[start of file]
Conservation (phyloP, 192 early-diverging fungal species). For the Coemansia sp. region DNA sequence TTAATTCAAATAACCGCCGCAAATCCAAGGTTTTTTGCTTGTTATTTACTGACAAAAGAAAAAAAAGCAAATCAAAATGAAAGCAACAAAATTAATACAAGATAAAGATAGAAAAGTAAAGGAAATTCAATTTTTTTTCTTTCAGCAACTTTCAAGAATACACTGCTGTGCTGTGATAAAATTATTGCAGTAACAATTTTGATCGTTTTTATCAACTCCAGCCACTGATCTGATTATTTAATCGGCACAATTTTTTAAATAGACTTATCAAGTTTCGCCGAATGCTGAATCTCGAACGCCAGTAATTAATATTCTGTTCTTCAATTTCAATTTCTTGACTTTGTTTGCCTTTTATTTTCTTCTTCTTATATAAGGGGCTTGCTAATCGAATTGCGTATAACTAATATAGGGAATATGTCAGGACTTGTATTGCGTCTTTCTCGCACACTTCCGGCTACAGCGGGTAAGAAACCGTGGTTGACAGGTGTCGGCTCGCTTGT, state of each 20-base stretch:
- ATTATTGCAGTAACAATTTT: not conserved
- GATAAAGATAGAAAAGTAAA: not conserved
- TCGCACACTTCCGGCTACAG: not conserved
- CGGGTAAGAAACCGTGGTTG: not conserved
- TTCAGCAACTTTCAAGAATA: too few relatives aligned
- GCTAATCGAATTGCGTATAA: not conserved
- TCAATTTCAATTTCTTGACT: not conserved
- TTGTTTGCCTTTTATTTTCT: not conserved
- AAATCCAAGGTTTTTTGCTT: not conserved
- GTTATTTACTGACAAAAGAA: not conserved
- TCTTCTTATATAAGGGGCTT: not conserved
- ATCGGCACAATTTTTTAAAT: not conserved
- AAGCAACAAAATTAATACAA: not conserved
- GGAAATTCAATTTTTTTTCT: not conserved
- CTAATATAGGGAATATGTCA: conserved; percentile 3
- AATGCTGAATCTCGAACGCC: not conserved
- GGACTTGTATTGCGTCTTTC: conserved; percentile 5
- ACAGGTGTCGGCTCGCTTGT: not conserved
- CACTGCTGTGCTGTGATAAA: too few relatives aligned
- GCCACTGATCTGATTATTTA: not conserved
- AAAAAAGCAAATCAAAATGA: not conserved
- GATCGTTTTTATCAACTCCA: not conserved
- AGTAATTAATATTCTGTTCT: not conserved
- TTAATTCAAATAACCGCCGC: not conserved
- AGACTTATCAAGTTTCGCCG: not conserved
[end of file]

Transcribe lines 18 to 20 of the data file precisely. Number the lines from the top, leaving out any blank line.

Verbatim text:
- GGACTTGTATTGCGTCTTTC: conserved; percentile 5
- ACAGGTGTCGGCTCGCTTGT: not conserved
- CACTGCTGTGCTGTGATAAA: too few relatives aligned